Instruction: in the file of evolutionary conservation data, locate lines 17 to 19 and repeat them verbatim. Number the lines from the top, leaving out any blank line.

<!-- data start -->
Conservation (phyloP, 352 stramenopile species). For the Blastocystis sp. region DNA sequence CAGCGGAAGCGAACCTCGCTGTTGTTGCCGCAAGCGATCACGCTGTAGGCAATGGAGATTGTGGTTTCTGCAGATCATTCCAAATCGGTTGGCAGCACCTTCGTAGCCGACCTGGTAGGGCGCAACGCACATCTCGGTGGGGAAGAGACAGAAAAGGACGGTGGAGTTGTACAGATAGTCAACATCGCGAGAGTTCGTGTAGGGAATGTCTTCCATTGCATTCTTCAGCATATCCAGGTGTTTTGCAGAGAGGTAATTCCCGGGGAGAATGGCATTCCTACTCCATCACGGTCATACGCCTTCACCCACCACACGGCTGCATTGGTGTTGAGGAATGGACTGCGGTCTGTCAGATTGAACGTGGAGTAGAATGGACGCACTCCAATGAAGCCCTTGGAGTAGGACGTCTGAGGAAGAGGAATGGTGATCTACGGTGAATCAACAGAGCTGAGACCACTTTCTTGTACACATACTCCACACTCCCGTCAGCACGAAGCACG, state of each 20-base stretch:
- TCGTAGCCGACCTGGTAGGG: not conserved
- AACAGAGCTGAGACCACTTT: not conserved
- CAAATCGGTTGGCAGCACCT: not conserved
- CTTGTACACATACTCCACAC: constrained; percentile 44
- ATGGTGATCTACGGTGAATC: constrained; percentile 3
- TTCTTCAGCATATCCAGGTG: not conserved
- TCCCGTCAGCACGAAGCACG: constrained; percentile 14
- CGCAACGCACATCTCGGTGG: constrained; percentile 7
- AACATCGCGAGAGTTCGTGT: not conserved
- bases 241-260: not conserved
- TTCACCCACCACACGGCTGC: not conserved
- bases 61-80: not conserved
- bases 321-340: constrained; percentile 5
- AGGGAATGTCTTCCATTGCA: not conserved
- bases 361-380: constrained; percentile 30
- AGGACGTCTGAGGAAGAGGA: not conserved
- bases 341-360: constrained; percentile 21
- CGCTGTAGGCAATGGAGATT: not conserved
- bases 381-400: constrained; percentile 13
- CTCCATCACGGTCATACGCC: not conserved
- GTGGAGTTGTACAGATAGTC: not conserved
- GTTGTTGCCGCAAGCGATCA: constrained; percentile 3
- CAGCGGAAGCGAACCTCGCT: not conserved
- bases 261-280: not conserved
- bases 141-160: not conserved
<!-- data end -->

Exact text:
- AGGACGTCTGAGGAAGAGGA: not conserved
- bases 341-360: constrained; percentile 21
- CGCTGTAGGCAATGGAGATT: not conserved